As Donna Neuwirth sees it, the recent economic downturn has created an opportunity for Wisconsinites to re-imagine our relationship with food and entertainment. “We’re in an interesting time when we have to do more for ourselves,” says Neuwirth, Executive Director of Wormfarm Instititute, located near Reedsburg. “I think that we have to use what’s at hand and … the assets around us, and not think about food and entertainment coming from far away.”
Wormfarm was founded in 1995 by Neuwirth and Jay Salinas as a CSA (Community Supported Agriculture) organization to grew organic vegetables for a handful of Chicago families hungry for a connection to the source of their food. Today Wormfarm Institute is a nonprofit that works to build a sustainable future for agriculture and the arts by fostering vital links between people and the land.
Fermentation Fest, Wormfarm’s biggest project to date, makes a compelling case for supporting produce from local farms, markets, and backyards, as well as art from local studios. Scheduled for October 12–21 this year, Fermentation Fest is very much a product of today, when self-sufficiency is once again in vogue, in part because of recent economic events and in part because of a local food movement that is growing at a quickening pace.
A process used for preserving food as old as the cultivation of crops, fermentation takes place when live cultures of bacteria or other microorganisms partially break food down, thereby enhancing its flavor and providing a longer shelf life. Beer, for example, is produced when yeast breaks down wort, a liquid made from mashed grains, giving the drink its alcohol content, flavor, and carbonation. Sauerkraut is made by submerging chopped cabbage in a salty brine, which allows beneficial lactobacillus bacteria to grow, adding that tart flavor while suppressing the growth of competing bacteria.
Fermentation Fest celebrates fermentation in both the literal and figurative senses, highlighting some of our favorite fermented foods as well as professional and amateur artists who make up, as Neuwirth puts it, Wisconsin’s “live cultures.” Neuwirth’s goal is to encourage the event’s attendees to engage with both kinds of fermentation—the culinary and the cultural— instead of just one. “Some people may come for the farming and trip over the art, while other people come for the art and trip over the farming,” she says. “As individuals, we’re not just farmers, just artists, just eaters.”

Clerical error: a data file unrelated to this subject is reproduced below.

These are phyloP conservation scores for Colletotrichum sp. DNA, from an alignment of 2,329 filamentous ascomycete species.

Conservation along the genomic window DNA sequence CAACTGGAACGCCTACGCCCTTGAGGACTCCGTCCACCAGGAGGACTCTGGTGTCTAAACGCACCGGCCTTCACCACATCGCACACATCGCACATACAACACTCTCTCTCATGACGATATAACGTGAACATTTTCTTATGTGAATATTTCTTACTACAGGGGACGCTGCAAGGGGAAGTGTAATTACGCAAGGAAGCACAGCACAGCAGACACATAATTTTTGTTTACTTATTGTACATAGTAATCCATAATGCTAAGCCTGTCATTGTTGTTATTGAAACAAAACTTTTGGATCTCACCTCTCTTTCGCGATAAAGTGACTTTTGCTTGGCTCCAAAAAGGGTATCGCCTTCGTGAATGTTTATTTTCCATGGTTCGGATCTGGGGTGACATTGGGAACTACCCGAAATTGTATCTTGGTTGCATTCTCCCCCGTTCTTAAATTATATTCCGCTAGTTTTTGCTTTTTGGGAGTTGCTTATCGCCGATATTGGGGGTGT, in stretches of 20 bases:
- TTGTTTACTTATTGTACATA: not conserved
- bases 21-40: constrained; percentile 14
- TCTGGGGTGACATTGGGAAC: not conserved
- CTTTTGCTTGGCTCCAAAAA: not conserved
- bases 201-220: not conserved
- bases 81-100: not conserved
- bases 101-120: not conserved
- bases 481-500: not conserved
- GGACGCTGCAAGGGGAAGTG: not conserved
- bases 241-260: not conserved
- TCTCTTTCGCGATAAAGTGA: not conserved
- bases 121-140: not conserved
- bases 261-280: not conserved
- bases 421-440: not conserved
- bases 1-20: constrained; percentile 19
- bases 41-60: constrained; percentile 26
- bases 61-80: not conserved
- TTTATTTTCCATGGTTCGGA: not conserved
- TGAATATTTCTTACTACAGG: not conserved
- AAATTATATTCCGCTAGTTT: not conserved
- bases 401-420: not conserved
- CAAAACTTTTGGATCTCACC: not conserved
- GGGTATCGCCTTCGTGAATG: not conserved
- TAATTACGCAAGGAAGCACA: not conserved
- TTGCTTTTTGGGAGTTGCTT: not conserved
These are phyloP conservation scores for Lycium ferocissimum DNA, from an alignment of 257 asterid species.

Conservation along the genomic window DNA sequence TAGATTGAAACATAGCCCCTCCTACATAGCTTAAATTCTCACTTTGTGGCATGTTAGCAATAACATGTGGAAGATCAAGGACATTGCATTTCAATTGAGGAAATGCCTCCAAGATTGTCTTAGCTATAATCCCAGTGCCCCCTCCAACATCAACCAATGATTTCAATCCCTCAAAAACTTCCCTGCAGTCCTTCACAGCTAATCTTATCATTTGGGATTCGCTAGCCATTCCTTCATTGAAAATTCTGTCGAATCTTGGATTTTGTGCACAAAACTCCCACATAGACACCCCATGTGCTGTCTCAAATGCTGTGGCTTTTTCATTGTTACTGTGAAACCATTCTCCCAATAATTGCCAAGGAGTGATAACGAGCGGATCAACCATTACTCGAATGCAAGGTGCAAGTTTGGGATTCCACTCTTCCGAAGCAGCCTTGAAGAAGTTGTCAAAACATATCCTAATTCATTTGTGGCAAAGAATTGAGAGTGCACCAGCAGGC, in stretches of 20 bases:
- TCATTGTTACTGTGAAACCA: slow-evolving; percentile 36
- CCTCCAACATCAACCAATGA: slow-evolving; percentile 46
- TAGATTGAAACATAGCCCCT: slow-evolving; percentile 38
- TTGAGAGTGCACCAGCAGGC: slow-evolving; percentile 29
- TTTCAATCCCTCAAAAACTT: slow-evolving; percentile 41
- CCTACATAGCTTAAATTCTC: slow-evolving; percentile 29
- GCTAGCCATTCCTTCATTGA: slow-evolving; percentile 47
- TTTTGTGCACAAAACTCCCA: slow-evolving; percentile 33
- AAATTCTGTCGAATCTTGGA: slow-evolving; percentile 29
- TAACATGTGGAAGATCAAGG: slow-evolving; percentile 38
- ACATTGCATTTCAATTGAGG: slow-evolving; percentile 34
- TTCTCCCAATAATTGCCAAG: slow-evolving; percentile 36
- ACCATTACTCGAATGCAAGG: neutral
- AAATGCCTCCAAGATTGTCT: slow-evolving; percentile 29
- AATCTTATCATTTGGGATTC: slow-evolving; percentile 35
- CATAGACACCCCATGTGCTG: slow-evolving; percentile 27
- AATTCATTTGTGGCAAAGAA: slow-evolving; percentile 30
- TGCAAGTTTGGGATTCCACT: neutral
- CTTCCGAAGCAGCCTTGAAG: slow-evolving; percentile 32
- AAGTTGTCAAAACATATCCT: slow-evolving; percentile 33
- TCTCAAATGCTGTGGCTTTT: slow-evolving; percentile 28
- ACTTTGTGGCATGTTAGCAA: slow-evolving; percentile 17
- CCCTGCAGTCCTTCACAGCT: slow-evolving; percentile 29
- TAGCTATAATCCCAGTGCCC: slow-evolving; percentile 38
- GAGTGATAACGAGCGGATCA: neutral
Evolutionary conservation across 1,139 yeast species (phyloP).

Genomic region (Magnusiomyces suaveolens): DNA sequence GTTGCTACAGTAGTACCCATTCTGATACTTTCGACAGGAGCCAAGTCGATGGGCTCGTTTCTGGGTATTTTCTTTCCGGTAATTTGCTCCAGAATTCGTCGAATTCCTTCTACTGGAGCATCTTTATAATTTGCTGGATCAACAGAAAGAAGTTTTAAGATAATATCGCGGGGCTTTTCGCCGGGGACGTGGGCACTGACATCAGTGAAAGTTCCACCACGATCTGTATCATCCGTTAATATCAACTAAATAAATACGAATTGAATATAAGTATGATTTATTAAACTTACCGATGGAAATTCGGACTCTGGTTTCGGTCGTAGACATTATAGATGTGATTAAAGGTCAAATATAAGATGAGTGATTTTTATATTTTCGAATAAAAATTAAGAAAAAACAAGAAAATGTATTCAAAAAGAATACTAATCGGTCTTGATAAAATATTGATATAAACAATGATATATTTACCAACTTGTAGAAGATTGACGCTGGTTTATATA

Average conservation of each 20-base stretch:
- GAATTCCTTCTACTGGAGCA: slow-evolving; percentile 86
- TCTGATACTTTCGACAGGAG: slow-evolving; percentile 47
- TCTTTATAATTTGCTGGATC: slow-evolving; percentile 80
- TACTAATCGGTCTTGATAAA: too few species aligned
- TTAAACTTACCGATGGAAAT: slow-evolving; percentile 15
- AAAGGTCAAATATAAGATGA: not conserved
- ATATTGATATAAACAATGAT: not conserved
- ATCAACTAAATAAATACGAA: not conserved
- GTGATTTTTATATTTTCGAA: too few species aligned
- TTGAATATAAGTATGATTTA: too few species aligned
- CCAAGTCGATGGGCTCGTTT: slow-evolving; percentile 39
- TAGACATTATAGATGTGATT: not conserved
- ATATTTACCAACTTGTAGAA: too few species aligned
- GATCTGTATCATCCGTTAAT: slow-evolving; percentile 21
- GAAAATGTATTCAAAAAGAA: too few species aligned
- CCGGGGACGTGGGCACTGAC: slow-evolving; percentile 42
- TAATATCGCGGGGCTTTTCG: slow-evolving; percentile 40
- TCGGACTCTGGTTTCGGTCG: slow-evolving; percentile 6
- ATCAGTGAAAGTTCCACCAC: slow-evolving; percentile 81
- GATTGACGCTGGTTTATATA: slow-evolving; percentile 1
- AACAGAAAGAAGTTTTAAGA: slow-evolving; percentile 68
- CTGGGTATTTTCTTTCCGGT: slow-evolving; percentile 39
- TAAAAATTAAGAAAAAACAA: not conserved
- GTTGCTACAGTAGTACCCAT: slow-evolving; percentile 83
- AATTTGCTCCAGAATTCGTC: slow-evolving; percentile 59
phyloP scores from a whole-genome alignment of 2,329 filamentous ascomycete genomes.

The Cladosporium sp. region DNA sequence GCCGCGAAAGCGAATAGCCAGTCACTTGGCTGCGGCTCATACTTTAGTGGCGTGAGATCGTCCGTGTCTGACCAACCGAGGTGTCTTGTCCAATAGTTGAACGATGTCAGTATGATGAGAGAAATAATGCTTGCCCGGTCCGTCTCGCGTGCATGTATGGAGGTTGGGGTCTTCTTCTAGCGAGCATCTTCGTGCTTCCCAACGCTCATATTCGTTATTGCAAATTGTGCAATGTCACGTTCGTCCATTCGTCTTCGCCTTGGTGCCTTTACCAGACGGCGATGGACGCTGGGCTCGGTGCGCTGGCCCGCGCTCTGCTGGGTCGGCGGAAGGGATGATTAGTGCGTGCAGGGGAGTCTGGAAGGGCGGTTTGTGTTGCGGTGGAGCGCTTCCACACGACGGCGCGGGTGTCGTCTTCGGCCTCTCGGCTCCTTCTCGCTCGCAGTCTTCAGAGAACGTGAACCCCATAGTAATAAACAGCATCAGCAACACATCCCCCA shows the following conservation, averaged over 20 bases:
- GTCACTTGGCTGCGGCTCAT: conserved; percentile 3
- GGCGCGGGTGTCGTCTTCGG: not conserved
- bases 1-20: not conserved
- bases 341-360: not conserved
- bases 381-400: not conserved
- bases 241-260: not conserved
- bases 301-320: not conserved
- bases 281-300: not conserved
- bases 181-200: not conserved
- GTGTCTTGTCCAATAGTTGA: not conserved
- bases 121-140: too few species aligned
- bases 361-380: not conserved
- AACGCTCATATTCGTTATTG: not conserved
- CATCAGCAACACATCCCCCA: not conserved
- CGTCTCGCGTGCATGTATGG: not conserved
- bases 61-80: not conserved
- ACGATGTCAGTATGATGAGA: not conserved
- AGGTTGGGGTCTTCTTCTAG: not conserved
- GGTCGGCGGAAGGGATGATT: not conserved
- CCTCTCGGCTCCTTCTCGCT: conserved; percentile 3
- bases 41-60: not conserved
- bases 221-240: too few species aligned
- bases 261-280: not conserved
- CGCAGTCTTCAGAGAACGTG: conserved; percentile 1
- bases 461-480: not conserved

The Fest consists of three components: the Farm/Art DTour, Roadside Culture Stands, and fermentation-focused workshops. The Farm/Art DTour is a fifty-mile, self-guided tour through Reedsburg and the nearby communities of LaValle, Ironton, and Lime Ridge. Along the route, the tour features performances and temporary art installations by professional and amateur artists as well as educational signs made by artists to explain farm-related concepts.
Martha Glowacki, Director of the Wisconsin Academy’s James Watrous Gallery, is in the process of creating two frames from discarded cast-iron farm equipment parts that will frame vistas along the Farm/Art DTour route to “draw attention to, and make special, our rural, agricultural land,” she says. “It’s landscape that really has inspired me, and certainly many artists have been inspired by landscape, so I also want to draw attention to how beautiful this landscape is.”
Positioned along the DTour route, the Fest’s Roadside Culture Stands are produce carts created by local artists. In addition to locally grown produce, each stand exhibits locally produced artwork or books for sale. Wormfarm uses the stands to spread the Fest’s impact throughout the year, as the stands will remain in use as weather permits.
The Fest’s fermentation workshops all take place within walking distance of each other, in downtown Reedsburg, and touch on such subjects as the fermentation process behind chocolate, how to make pickles, and various methods for composting. This year’s Fest features thirty more workshops than did last year’s, as well as a keynote by author and fermentation expert Sandor Katz.
The event was started, Neuwirth says, as an example of “creative place-making,” which is a way of fostering “economic development with arts at its core.” Last year’s Fest demonstrates that the idea works. A post-Fest survey of local businesses along the DTour route indicated that every business that responded had seen an increase in sales during the event compared to the same time a year earlier, and reporters noted that some cafés were so crowded that lines went out the door.
Moreover, the Fest itself looks poised to grow. Last year, it attracted 4,000 attendees, and Neuwirth says Wormfarm’s goal for this year is 7,000. For her, it all comes down to one thing: fostering curiosity. Fermentation Fest attendees “learn all kinds of … wonderful things that we don’t necessarily intend,” she says, a fitting goal for an event that mixes together agriculture and art, patiently awaiting the result.
For more information on Fermentation Fest 2012 and a listing of events, visit fermentationfest.com.